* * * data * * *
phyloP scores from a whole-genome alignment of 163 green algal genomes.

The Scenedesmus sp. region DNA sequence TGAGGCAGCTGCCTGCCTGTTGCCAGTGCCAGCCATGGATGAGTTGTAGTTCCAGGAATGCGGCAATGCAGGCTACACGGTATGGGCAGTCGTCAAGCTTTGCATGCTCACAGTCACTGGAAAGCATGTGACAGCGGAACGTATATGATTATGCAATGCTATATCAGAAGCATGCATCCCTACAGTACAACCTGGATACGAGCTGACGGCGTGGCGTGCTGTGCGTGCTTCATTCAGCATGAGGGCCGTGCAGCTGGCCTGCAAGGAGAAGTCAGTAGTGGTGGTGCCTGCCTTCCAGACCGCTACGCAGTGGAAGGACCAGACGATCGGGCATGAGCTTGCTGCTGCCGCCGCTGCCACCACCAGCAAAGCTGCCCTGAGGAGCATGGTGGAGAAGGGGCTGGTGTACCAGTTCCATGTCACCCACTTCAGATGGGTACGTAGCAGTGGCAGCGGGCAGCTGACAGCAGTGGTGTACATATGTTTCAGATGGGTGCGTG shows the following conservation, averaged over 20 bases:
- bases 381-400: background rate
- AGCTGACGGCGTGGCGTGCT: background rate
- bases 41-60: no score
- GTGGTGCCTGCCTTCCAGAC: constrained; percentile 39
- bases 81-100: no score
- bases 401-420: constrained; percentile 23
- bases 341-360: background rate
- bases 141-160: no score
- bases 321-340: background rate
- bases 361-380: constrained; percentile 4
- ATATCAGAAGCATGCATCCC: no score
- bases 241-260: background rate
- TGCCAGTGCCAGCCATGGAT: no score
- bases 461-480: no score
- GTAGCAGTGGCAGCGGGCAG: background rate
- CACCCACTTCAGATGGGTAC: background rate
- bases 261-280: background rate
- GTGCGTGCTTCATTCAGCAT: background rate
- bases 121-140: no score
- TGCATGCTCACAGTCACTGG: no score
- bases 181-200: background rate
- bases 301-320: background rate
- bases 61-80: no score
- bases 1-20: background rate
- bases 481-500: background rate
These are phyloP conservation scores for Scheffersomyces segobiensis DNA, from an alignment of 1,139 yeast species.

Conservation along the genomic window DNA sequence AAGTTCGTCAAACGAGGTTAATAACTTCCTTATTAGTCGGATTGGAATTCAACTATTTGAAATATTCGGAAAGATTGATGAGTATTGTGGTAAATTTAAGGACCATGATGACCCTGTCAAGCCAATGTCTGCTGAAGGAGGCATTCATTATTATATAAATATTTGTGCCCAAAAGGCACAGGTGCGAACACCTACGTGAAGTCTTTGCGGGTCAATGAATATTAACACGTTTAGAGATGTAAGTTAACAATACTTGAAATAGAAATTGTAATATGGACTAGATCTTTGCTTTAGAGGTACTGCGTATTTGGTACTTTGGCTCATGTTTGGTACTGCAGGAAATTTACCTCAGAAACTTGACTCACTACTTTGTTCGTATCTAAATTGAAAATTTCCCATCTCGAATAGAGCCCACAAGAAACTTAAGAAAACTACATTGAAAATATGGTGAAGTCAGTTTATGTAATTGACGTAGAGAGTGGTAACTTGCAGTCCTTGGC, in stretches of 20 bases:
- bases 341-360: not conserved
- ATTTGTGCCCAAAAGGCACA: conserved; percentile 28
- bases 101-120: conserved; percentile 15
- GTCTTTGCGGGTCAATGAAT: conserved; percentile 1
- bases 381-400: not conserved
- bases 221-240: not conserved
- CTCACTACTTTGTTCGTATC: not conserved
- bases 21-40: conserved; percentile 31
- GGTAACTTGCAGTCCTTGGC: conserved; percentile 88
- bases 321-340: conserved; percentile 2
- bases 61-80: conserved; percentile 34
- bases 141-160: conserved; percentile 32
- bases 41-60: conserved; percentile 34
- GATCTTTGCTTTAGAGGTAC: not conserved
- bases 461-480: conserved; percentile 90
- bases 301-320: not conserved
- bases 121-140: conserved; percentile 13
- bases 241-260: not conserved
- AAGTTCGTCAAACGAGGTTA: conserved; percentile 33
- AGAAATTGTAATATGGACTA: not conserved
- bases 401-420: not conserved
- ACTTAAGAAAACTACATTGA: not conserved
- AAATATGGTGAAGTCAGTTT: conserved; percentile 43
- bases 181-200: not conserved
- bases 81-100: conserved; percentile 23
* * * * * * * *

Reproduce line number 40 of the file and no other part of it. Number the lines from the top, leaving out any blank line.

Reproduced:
- bases 61-80: conserved; percentile 34